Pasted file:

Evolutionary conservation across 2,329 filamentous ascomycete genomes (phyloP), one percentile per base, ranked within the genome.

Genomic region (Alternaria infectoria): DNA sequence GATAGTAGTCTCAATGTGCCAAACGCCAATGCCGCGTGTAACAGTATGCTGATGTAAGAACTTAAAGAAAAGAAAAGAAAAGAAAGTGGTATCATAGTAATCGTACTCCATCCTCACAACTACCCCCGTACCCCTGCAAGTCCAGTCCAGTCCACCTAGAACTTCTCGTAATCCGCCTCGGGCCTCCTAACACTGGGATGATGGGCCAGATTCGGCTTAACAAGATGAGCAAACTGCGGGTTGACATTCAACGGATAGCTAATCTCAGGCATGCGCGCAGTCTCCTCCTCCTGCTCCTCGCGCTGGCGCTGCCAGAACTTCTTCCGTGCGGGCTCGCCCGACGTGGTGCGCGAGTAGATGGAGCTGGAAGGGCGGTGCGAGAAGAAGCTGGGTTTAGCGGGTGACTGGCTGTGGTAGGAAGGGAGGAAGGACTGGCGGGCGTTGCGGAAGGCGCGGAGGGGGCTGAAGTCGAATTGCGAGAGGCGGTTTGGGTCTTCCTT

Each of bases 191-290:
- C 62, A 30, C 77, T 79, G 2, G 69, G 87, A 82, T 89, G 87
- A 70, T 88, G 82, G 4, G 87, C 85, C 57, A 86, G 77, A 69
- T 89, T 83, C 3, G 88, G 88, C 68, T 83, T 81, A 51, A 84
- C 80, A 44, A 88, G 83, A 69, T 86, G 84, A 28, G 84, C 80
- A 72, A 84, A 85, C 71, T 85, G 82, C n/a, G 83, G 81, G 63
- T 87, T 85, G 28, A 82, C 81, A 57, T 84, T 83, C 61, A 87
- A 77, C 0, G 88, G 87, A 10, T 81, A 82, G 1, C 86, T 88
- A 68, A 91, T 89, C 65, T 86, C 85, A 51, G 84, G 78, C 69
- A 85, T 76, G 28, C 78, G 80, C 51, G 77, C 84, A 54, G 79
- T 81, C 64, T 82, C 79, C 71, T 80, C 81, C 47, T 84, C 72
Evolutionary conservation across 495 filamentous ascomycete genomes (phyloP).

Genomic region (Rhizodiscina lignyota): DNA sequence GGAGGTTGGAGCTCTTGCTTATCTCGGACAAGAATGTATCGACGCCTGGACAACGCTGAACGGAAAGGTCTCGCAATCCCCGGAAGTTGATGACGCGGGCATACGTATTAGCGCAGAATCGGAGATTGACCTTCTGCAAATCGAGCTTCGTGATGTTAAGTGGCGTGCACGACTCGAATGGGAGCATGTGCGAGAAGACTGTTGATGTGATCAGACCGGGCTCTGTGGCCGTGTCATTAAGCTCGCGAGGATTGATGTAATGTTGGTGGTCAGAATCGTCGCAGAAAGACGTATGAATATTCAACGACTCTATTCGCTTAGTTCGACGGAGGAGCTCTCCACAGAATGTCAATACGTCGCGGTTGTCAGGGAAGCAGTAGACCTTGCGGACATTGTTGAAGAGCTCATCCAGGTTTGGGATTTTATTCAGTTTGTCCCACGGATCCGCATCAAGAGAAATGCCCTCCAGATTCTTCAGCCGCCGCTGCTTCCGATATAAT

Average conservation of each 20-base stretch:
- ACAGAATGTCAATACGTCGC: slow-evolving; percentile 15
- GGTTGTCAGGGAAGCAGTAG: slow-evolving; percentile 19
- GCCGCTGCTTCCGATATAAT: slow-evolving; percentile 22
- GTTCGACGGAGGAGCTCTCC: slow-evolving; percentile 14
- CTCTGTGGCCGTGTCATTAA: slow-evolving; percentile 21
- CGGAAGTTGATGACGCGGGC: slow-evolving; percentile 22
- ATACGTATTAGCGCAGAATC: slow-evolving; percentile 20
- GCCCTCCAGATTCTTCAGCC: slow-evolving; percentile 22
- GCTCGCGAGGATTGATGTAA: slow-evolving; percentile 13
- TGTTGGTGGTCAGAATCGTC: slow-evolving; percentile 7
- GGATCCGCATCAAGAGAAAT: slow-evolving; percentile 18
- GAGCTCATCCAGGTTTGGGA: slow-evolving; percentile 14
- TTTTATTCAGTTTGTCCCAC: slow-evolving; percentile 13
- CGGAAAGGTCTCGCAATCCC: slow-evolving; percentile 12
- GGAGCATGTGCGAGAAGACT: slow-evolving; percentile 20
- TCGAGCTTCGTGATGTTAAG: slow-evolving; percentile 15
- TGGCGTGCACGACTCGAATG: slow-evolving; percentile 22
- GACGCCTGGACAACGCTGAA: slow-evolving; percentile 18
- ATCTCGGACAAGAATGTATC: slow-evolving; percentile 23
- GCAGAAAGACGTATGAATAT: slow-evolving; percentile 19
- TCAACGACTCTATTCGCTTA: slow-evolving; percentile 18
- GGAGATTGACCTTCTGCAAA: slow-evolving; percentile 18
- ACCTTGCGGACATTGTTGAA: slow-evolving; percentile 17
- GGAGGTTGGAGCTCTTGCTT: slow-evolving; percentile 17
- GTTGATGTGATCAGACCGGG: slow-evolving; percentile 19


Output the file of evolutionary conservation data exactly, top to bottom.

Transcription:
Evolutionary conservation across 2,329 filamentous ascomycete genomes (phyloP), one percentile per base, ranked within the genome.

Genomic region (Alternaria infectoria): DNA sequence GATAGTAGTCTCAATGTGCCAAACGCCAATGCCGCGTGTAACAGTATGCTGATGTAAGAACTTAAAGAAAAGAAAAGAAAAGAAAGTGGTATCATAGTAATCGTACTCCATCCTCACAACTACCCCCGTACCCCTGCAAGTCCAGTCCAGTCCACCTAGAACTTCTCGTAATCCGCCTCGGGCCTCCTAACACTGGGATGATGGGCCAGATTCGGCTTAACAAGATGAGCAAACTGCGGGTTGACATTCAACGGATAGCTAATCTCAGGCATGCGCGCAGTCTCCTCCTCCTGCTCCTCGCGCTGGCGCTGCCAGAACTTCTTCCGTGCGGGCTCGCCCGACGTGGTGCGCGAGTAGATGGAGCTGGAAGGGCGGTGCGAGAAGAAGCTGGGTTTAGCGGGTGACTGGCTGTGGTAGGAAGGGAGGAAGGACTGGCGGGCGTTGCGGAAGGCGCGGAGGGGGCTGAAGTCGAATTGCGAGAGGCGGTTTGGGTCTTCCTT

Each of bases 191-290:
- C 62, A 30, C 77, T 79, G 2, G 69, G 87, A 82, T 89, G 87
- A 70, T 88, G 82, G 4, G 87, C 85, C 57, A 86, G 77, A 69
- T 89, T 83, C 3, G 88, G 88, C 68, T 83, T 81, A 51, A 84
- C 80, A 44, A 88, G 83, A 69, T 86, G 84, A 28, G 84, C 80
- A 72, A 84, A 85, C 71, T 85, G 82, C n/a, G 83, G 81, G 63
- T 87, T 85, G 28, A 82, C 81, A 57, T 84, T 83, C 61, A 87
- A 77, C 0, G 88, G 87, A 10, T 81, A 82, G 1, C 86, T 88
- A 68, A 91, T 89, C 65, T 86, C 85, A 51, G 84, G 78, C 69
- A 85, T 76, G 28, C 78, G 80, C 51, G 77, C 84, A 54, G 79
- T 81, C 64, T 82, C 79, C 71, T 80, C 81, C 47, T 84, C 72
Evolutionary conservation across 495 filamentous ascomycete genomes (phyloP).

Genomic region (Rhizodiscina lignyota): DNA sequence GGAGGTTGGAGCTCTTGCTTATCTCGGACAAGAATGTATCGACGCCTGGACAACGCTGAACGGAAAGGTCTCGCAATCCCCGGAAGTTGATGACGCGGGCATACGTATTAGCGCAGAATCGGAGATTGACCTTCTGCAAATCGAGCTTCGTGATGTTAAGTGGCGTGCACGACTCGAATGGGAGCATGTGCGAGAAGACTGTTGATGTGATCAGACCGGGCTCTGTGGCCGTGTCATTAAGCTCGCGAGGATTGATGTAATGTTGGTGGTCAGAATCGTCGCAGAAAGACGTATGAATATTCAACGACTCTATTCGCTTAGTTCGACGGAGGAGCTCTCCACAGAATGTCAATACGTCGCGGTTGTCAGGGAAGCAGTAGACCTTGCGGACATTGTTGAAGAGCTCATCCAGGTTTGGGATTTTATTCAGTTTGTCCCACGGATCCGCATCAAGAGAAATGCCCTCCAGATTCTTCAGCCGCCGCTGCTTCCGATATAAT

Average conservation of each 20-base stretch:
- ACAGAATGTCAATACGTCGC: slow-evolving; percentile 15
- GGTTGTCAGGGAAGCAGTAG: slow-evolving; percentile 19
- GCCGCTGCTTCCGATATAAT: slow-evolving; percentile 22
- GTTCGACGGAGGAGCTCTCC: slow-evolving; percentile 14
- CTCTGTGGCCGTGTCATTAA: slow-evolving; percentile 21
- CGGAAGTTGATGACGCGGGC: slow-evolving; percentile 22
- ATACGTATTAGCGCAGAATC: slow-evolving; percentile 20
- GCCCTCCAGATTCTTCAGCC: slow-evolving; percentile 22
- GCTCGCGAGGATTGATGTAA: slow-evolving; percentile 13
- TGTTGGTGGTCAGAATCGTC: slow-evolving; percentile 7
- GGATCCGCATCAAGAGAAAT: slow-evolving; percentile 18
- GAGCTCATCCAGGTTTGGGA: slow-evolving; percentile 14
- TTTTATTCAGTTTGTCCCAC: slow-evolving; percentile 13
- CGGAAAGGTCTCGCAATCCC: slow-evolving; percentile 12
- GGAGCATGTGCGAGAAGACT: slow-evolving; percentile 20
- TCGAGCTTCGTGATGTTAAG: slow-evolving; percentile 15
- TGGCGTGCACGACTCGAATG: slow-evolving; percentile 22
- GACGCCTGGACAACGCTGAA: slow-evolving; percentile 18
- ATCTCGGACAAGAATGTATC: slow-evolving; percentile 23
- GCAGAAAGACGTATGAATAT: slow-evolving; percentile 19
- TCAACGACTCTATTCGCTTA: slow-evolving; percentile 18
- GGAGATTGACCTTCTGCAAA: slow-evolving; percentile 18
- ACCTTGCGGACATTGTTGAA: slow-evolving; percentile 17
- GGAGGTTGGAGCTCTTGCTT: slow-evolving; percentile 17
- GTTGATGTGATCAGACCGGG: slow-evolving; percentile 19